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Tag Archives: cyberwarfare

Schechter: Wargaming Cyber Security

The latest issue of War on the Rocks features a piece by Benjamin Schechter (US Naval War College) on wargaming cyber security.

“Wargames can save lives” is axiomatic in the wargame community. But can they save your network? As modern conflict has become increasingly digital, cyber wargaming has emerged as an increasingly distinct and significant activity. Moreover, it’s doing double duty. In addition to its application to national defense, it’s also helping protect the economy and critical infrastructure. Wargaming is a military tool used to gain an advantage on the battlefield. However, it has also found a home beyond national security, frequently used in the private sector. Cyber security straddles the battlefield and the boardroom. As a result, it is not surprising that cyber wargaming is increasingly common across both the public and private sectors. As cyber security concerns intensify, so too does the attention given to cyber wargaming.

Designed well and used appropriately, cyber wargames are a powerful tool for cyber research and education. However, misconceptions about what cyber wargames are, their uses, and potential abuses pose challenges to the development of cyber wargaming.

He offers some useful insight into how to do this well—and some equally useful comments on what to avoid:

Cottage industries have emerged that cater to every type of cyber security need. A variety of contractors, consultants, and specialists offer bespoke cyber wargames, support services, and wargaming tools. Often, they provide valuable services during a time when people are grasping for insights and solutions. Yet there are also potentially troubling challenges and conflicts of interest. Wargame sponsors and participants sometimes lack the social and technical ability to assess the wargame product they receive critically. Alternatively, the need for immediate, easy answers for hard cyber problems encourages problematic cyber wargames. Whatever the source, and there can be many, the potential problems and pathologies with cyber wargames go beyond the purely technical or conceptual.

In a world of new tech, vaporware, and buzzwords, cyber wargames can be used to sell other products, services, or ideas. The marketplace for cyber security may encourage using wargames as a sales pitch, leveraging the emotional and intellectual intensity of wargames for influence. One example is using cyber wargames to create anxiety or fear with “cyber doom scenarios.” While this may be appropriate in some specific instances, more often than not, it’s threat inflation to advance a program, advocate for an idea, or sell a product. This is not a new problem, nor is it limited to cyber or wargaming. Bureaucratic politics and defense procurement raise the specter of ulterior motives in wargames for the Department of Defense. The risks are significant for Fortune 500 companies as well as government agencies.

There’s also the problem of cyber wargames that don’t produce anything of value, either by design or by error. The most meaningless and infamous wargames are BOGSATs (a bunch of guys/gals sitting around a table). Cyber BOGSATs are common. These games may appear promising, with distinguished participants and institutions. But they lack clear objectives or game design leading to no substantial finding or benefit. BOGSATs occur when a wargame is not the best tool for the problem, is window dressing for something else, or is just poorly designed.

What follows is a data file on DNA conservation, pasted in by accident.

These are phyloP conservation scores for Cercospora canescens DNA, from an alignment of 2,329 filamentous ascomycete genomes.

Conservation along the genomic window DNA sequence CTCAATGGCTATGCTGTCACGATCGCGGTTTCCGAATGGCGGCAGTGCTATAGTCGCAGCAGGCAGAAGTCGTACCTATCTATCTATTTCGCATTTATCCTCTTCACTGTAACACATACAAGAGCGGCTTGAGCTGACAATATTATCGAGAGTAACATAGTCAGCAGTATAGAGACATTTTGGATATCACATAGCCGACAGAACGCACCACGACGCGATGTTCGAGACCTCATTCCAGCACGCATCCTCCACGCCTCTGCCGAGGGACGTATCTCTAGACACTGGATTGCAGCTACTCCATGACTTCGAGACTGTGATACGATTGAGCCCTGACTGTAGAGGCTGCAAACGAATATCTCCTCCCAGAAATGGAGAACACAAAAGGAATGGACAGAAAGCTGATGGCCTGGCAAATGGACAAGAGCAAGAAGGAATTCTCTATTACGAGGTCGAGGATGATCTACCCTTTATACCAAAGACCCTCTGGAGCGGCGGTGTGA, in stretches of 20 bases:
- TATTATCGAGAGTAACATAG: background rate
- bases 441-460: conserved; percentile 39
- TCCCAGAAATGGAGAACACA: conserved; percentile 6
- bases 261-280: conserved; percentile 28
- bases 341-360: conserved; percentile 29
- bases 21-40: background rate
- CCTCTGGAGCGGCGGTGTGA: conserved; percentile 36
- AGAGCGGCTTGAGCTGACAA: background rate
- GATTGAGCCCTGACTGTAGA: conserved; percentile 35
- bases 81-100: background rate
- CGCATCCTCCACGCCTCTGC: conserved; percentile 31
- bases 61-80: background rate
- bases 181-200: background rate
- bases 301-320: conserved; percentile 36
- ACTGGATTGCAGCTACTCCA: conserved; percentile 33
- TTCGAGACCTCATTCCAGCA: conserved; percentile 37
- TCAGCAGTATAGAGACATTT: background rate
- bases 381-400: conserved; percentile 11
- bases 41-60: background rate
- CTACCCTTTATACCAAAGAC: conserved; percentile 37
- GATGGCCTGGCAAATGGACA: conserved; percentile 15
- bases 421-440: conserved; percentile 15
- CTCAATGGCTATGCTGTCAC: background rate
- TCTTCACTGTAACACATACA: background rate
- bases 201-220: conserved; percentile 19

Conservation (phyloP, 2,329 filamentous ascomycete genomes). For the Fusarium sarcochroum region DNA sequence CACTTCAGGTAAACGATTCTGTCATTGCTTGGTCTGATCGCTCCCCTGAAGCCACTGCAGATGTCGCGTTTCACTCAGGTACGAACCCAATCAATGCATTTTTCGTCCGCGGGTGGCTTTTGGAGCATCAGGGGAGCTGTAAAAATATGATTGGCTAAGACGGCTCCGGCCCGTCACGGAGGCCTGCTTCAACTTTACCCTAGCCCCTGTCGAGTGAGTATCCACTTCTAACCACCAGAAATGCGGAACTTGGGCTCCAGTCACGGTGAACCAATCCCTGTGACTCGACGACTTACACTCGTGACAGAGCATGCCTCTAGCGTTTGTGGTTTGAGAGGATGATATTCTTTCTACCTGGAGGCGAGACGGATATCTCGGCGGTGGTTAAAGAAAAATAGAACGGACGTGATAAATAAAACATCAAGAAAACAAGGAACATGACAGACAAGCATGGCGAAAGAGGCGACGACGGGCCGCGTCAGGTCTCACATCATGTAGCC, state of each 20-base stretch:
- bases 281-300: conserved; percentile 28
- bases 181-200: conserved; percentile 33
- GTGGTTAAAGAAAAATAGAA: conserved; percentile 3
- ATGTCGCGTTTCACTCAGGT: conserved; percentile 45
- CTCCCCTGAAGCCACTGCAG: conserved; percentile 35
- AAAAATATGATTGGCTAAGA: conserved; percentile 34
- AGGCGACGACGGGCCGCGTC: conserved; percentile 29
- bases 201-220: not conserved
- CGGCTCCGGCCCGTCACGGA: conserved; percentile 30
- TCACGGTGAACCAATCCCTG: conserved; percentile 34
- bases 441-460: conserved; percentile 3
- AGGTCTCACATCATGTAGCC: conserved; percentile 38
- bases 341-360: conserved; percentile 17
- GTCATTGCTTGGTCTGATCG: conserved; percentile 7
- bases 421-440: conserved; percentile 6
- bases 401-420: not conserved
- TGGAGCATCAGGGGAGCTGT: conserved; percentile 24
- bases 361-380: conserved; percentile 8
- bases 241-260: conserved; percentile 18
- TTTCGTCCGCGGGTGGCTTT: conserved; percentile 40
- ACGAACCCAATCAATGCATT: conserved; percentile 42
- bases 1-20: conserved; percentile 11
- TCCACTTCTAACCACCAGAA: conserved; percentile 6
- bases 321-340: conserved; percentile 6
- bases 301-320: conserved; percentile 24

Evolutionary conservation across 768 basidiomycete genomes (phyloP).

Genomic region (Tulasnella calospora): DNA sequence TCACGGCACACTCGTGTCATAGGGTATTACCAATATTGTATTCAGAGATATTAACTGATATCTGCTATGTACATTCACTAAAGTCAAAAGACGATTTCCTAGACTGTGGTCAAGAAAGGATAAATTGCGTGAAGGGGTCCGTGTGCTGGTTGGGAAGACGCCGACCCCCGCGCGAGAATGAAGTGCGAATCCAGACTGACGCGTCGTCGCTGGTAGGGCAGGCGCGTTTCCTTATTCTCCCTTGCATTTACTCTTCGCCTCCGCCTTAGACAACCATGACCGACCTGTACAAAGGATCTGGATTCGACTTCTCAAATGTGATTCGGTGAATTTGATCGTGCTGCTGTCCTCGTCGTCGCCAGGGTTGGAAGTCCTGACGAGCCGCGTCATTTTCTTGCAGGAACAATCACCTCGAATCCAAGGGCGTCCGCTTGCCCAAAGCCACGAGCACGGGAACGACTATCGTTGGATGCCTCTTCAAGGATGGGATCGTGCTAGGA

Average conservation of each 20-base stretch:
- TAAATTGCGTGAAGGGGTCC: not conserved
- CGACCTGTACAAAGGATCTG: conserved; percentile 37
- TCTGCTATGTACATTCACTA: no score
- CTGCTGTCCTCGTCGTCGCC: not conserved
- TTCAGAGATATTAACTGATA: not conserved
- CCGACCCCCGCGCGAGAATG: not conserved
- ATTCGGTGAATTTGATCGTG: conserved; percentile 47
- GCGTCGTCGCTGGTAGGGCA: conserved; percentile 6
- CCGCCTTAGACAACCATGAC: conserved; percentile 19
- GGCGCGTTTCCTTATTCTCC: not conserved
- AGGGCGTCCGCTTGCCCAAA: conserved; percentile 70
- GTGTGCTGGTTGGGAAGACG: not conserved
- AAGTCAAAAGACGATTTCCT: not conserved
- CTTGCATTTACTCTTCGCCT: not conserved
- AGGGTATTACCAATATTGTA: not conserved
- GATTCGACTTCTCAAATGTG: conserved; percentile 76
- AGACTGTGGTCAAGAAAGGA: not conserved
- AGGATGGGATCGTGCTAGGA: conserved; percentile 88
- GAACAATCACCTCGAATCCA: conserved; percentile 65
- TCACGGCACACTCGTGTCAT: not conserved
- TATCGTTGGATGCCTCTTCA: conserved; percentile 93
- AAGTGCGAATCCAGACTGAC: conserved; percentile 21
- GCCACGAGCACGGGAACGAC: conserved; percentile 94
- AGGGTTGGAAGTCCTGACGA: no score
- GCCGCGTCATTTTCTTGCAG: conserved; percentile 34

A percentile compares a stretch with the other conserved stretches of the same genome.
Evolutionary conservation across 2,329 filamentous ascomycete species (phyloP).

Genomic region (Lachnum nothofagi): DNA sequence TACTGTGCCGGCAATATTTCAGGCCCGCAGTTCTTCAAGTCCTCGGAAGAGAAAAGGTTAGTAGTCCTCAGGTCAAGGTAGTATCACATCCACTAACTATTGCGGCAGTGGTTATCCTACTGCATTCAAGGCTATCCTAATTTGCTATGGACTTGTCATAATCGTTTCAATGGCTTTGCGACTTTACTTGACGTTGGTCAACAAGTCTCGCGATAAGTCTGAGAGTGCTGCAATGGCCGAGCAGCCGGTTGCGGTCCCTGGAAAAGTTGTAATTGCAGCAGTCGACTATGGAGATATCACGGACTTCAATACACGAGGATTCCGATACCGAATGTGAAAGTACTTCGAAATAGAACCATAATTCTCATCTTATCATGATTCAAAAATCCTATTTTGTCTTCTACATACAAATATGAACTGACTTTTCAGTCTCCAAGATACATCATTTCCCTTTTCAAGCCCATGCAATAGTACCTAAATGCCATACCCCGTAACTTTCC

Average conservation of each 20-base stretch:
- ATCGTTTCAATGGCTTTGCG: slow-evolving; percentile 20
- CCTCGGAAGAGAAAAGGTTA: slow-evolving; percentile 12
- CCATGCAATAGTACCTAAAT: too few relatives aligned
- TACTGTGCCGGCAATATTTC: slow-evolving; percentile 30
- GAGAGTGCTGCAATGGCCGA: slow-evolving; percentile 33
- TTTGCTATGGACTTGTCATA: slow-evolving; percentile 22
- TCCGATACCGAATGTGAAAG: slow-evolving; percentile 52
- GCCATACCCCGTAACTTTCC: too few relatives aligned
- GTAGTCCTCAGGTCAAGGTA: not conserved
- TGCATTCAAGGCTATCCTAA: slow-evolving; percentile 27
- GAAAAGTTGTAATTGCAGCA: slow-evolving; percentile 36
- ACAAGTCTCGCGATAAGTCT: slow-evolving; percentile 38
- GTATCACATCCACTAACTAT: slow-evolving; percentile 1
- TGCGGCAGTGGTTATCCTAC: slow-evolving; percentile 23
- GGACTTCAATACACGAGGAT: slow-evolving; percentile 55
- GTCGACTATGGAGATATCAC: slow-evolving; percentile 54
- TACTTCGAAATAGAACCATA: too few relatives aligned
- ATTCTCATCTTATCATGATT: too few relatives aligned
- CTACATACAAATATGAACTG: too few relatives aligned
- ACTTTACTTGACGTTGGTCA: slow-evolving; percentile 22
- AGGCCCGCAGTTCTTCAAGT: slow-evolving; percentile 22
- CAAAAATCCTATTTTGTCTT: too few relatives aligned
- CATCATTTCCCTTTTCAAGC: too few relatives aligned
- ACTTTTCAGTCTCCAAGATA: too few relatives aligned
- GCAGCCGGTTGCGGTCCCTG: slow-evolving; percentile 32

Particularly egregious are cyber wargames that actively cause harm by teaching the wrong lessons or creating false knowledge. Unfortunately, this is not a new or uncommon phenomenon. Common causes are ill-designed or unrealistic cyber elements and gameplay, poorly specified cyber objectives, and poor communication. A cyber wargame about a high-intensity conflict where cyberspace operations are consistently and catastrophically effective might lead to some skewed perspectives on cyberspace operations. Alternatively, poorly abstracted networks and computer systems may artificially limit player creativity or instill a false sense of security. Finally, and most fundamentally, they might fail to articulate how cyberspace has been abstracted or will be used within the game. Because cyberspace is synthetic, its representation can vary significantly and in different ways from other domains. In any case, poor design will result in games that fail to meet their objectives. Worse yet, they teach the wrong lessons, skew analysis, or stifle new or innovative ideas. My colleague, Dr. Nina Kollars, and I discuss these and related cyber wargaming challenges and pathologies in an upcoming Atlantic Council article.

You can read the full article link at the link above.

How can we credibly wargame cyber at an unclassified level?

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The frighteningly-efficient Stephen Downes-Martin has been kind enough to pass on a game lab report from the recent Connections US 2018 wargaming conference on “How can we credibly wargame cyber at an unclassified level?”  (pdf) with contributions from Michael Bond, Stephen Downes-Martin, Andreas Haggman, Clayton Hutto, Michael Markowitz, Douglas Samuelson, and Joseph Saur:

A small minority of cyber experts with wargaming and research experience have security clearances. If cyber operations are researched and gamed only at high levels of classification, then we limit our use of the intellectual capital of the United States and Allies and put at risk our ability to gain edge over our adversaries. We must find ways to wargame cyber[1]at the unclassified level while dealing with information security dangers to best use the skills within academia, business and the gaming community. During the Connections US Wargaming Conference 2018 a small group of interested people gathered for about an hour to discuss the question: